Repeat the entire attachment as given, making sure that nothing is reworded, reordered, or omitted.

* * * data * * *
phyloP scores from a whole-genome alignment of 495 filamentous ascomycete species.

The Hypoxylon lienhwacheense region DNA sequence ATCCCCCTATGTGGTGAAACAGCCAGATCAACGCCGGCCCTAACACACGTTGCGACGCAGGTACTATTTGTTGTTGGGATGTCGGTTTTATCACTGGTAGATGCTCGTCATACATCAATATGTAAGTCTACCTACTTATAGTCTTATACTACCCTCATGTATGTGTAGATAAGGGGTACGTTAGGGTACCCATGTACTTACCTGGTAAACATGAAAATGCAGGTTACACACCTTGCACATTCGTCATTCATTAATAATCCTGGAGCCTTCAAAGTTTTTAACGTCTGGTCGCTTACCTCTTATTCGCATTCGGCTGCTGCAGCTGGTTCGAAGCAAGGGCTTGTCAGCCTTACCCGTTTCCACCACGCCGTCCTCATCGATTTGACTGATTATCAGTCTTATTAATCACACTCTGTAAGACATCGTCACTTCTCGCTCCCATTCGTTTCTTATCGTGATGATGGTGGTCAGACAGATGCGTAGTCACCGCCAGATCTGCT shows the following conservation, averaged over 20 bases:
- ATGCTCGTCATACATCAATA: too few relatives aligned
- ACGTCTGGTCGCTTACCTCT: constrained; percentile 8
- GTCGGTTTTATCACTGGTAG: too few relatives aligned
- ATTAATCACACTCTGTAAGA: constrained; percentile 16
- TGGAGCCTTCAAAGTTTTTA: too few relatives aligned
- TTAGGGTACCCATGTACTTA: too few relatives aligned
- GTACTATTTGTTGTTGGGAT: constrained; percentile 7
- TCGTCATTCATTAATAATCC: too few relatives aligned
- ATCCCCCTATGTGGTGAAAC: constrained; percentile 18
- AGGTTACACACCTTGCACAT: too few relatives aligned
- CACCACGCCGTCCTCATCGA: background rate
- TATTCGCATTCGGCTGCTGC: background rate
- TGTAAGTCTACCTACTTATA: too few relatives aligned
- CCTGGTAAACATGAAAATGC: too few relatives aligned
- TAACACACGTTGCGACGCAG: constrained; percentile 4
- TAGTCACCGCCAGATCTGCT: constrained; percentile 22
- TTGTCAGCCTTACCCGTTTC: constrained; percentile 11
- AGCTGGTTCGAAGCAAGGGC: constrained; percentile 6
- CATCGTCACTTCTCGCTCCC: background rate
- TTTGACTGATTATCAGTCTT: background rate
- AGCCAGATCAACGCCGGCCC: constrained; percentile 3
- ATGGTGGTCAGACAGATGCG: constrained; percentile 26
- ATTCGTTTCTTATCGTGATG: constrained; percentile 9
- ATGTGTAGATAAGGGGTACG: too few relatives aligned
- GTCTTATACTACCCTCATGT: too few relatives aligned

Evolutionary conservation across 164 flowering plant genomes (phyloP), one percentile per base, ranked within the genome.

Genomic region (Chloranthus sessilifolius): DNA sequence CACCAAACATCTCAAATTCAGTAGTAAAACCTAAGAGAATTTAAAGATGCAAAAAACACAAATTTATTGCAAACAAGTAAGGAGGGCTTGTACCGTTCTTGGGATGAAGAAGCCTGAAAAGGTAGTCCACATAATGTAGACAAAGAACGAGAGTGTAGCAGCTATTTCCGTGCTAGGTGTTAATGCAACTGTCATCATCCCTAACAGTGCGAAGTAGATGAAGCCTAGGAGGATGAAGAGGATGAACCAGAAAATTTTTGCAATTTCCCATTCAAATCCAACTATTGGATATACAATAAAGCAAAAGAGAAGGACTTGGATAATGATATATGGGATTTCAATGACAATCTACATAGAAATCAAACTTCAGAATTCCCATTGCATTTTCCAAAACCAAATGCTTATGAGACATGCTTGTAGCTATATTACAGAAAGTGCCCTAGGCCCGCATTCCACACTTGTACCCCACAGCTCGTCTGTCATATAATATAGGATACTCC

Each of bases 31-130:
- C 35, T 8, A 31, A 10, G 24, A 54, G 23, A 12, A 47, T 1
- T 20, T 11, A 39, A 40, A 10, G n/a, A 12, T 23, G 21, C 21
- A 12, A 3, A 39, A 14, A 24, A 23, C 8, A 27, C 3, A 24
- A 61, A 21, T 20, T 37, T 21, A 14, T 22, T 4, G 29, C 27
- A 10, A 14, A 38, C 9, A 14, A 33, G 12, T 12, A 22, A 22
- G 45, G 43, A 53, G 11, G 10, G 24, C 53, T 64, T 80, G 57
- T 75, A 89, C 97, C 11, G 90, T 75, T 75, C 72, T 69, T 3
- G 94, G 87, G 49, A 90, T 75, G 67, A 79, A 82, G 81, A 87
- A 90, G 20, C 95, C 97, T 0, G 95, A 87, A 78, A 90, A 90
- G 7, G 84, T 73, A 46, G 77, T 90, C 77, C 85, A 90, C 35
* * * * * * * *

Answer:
phyloP scores from a whole-genome alignment of 495 filamentous ascomycete species.

The Hypoxylon lienhwacheense region DNA sequence ATCCCCCTATGTGGTGAAACAGCCAGATCAACGCCGGCCCTAACACACGTTGCGACGCAGGTACTATTTGTTGTTGGGATGTCGGTTTTATCACTGGTAGATGCTCGTCATACATCAATATGTAAGTCTACCTACTTATAGTCTTATACTACCCTCATGTATGTGTAGATAAGGGGTACGTTAGGGTACCCATGTACTTACCTGGTAAACATGAAAATGCAGGTTACACACCTTGCACATTCGTCATTCATTAATAATCCTGGAGCCTTCAAAGTTTTTAACGTCTGGTCGCTTACCTCTTATTCGCATTCGGCTGCTGCAGCTGGTTCGAAGCAAGGGCTTGTCAGCCTTACCCGTTTCCACCACGCCGTCCTCATCGATTTGACTGATTATCAGTCTTATTAATCACACTCTGTAAGACATCGTCACTTCTCGCTCCCATTCGTTTCTTATCGTGATGATGGTGGTCAGACAGATGCGTAGTCACCGCCAGATCTGCT shows the following conservation, averaged over 20 bases:
- ATGCTCGTCATACATCAATA: too few relatives aligned
- ACGTCTGGTCGCTTACCTCT: constrained; percentile 8
- GTCGGTTTTATCACTGGTAG: too few relatives aligned
- ATTAATCACACTCTGTAAGA: constrained; percentile 16
- TGGAGCCTTCAAAGTTTTTA: too few relatives aligned
- TTAGGGTACCCATGTACTTA: too few relatives aligned
- GTACTATTTGTTGTTGGGAT: constrained; percentile 7
- TCGTCATTCATTAATAATCC: too few relatives aligned
- ATCCCCCTATGTGGTGAAAC: constrained; percentile 18
- AGGTTACACACCTTGCACAT: too few relatives aligned
- CACCACGCCGTCCTCATCGA: background rate
- TATTCGCATTCGGCTGCTGC: background rate
- TGTAAGTCTACCTACTTATA: too few relatives aligned
- CCTGGTAAACATGAAAATGC: too few relatives aligned
- TAACACACGTTGCGACGCAG: constrained; percentile 4
- TAGTCACCGCCAGATCTGCT: constrained; percentile 22
- TTGTCAGCCTTACCCGTTTC: constrained; percentile 11
- AGCTGGTTCGAAGCAAGGGC: constrained; percentile 6
- CATCGTCACTTCTCGCTCCC: background rate
- TTTGACTGATTATCAGTCTT: background rate
- AGCCAGATCAACGCCGGCCC: constrained; percentile 3
- ATGGTGGTCAGACAGATGCG: constrained; percentile 26
- ATTCGTTTCTTATCGTGATG: constrained; percentile 9
- ATGTGTAGATAAGGGGTACG: too few relatives aligned
- GTCTTATACTACCCTCATGT: too few relatives aligned

Evolutionary conservation across 164 flowering plant genomes (phyloP), one percentile per base, ranked within the genome.

Genomic region (Chloranthus sessilifolius): DNA sequence CACCAAACATCTCAAATTCAGTAGTAAAACCTAAGAGAATTTAAAGATGCAAAAAACACAAATTTATTGCAAACAAGTAAGGAGGGCTTGTACCGTTCTTGGGATGAAGAAGCCTGAAAAGGTAGTCCACATAATGTAGACAAAGAACGAGAGTGTAGCAGCTATTTCCGTGCTAGGTGTTAATGCAACTGTCATCATCCCTAACAGTGCGAAGTAGATGAAGCCTAGGAGGATGAAGAGGATGAACCAGAAAATTTTTGCAATTTCCCATTCAAATCCAACTATTGGATATACAATAAAGCAAAAGAGAAGGACTTGGATAATGATATATGGGATTTCAATGACAATCTACATAGAAATCAAACTTCAGAATTCCCATTGCATTTTCCAAAACCAAATGCTTATGAGACATGCTTGTAGCTATATTACAGAAAGTGCCCTAGGCCCGCATTCCACACTTGTACCCCACAGCTCGTCTGTCATATAATATAGGATACTCC

Each of bases 31-130:
- C 35, T 8, A 31, A 10, G 24, A 54, G 23, A 12, A 47, T 1
- T 20, T 11, A 39, A 40, A 10, G n/a, A 12, T 23, G 21, C 21
- A 12, A 3, A 39, A 14, A 24, A 23, C 8, A 27, C 3, A 24
- A 61, A 21, T 20, T 37, T 21, A 14, T 22, T 4, G 29, C 27
- A 10, A 14, A 38, C 9, A 14, A 33, G 12, T 12, A 22, A 22
- G 45, G 43, A 53, G 11, G 10, G 24, C 53, T 64, T 80, G 57
- T 75, A 89, C 97, C 11, G 90, T 75, T 75, C 72, T 69, T 3
- G 94, G 87, G 49, A 90, T 75, G 67, A 79, A 82, G 81, A 87
- A 90, G 20, C 95, C 97, T 0, G 95, A 87, A 78, A 90, A 90
- G 7, G 84, T 73, A 46, G 77, T 90, C 77, C 85, A 90, C 35